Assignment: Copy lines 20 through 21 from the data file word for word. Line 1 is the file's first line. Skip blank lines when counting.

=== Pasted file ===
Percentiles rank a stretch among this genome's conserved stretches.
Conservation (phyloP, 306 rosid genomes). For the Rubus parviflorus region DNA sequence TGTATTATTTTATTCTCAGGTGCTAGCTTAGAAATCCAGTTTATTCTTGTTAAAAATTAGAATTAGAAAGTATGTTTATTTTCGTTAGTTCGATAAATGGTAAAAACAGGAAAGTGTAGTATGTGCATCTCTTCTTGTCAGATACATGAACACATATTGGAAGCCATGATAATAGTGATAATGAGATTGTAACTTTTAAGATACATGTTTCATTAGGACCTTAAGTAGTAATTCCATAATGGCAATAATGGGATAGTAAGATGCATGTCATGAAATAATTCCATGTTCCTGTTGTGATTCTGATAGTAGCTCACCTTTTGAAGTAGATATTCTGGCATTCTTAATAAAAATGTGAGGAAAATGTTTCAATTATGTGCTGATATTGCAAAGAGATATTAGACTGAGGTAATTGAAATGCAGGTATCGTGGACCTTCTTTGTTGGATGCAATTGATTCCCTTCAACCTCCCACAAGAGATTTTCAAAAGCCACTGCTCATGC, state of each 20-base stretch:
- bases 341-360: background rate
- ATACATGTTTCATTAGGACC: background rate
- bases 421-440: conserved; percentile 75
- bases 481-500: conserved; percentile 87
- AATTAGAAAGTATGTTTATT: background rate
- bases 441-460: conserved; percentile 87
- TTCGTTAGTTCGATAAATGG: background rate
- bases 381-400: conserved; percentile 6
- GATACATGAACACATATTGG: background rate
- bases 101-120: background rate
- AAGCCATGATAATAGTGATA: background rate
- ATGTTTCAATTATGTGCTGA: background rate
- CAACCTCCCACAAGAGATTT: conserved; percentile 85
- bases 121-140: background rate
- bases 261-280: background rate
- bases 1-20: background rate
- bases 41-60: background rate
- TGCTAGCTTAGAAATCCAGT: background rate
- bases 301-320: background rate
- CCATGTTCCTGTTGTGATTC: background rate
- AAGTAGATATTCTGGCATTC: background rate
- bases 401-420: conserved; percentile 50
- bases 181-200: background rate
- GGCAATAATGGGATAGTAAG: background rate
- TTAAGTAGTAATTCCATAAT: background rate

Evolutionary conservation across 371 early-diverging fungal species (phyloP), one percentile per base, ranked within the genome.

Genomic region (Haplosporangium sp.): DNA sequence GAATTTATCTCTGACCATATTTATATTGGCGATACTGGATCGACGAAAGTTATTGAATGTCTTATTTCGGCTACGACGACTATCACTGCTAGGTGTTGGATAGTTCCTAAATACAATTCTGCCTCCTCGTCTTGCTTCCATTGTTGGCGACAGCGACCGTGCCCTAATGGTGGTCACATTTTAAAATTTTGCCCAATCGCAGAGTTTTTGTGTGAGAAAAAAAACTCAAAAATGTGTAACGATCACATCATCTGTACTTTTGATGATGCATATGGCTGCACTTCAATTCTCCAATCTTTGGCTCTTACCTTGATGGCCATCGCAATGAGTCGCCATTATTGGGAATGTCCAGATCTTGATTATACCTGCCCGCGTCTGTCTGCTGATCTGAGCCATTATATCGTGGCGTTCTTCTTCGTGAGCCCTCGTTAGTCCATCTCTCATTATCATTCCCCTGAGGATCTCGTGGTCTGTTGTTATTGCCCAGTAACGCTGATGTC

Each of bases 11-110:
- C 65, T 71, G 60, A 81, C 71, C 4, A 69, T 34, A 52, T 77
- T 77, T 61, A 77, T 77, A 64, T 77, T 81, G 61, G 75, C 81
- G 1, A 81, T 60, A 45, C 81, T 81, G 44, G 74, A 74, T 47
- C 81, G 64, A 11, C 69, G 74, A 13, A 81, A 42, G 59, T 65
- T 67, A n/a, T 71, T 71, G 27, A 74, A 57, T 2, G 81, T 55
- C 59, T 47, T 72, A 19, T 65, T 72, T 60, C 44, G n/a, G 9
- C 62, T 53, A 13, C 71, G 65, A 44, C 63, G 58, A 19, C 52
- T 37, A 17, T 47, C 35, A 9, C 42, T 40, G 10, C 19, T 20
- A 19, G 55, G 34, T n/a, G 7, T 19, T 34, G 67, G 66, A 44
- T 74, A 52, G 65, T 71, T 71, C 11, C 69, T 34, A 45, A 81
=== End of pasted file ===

- TGCTAGCTTAGAAATCCAGT: background rate
- bases 301-320: background rate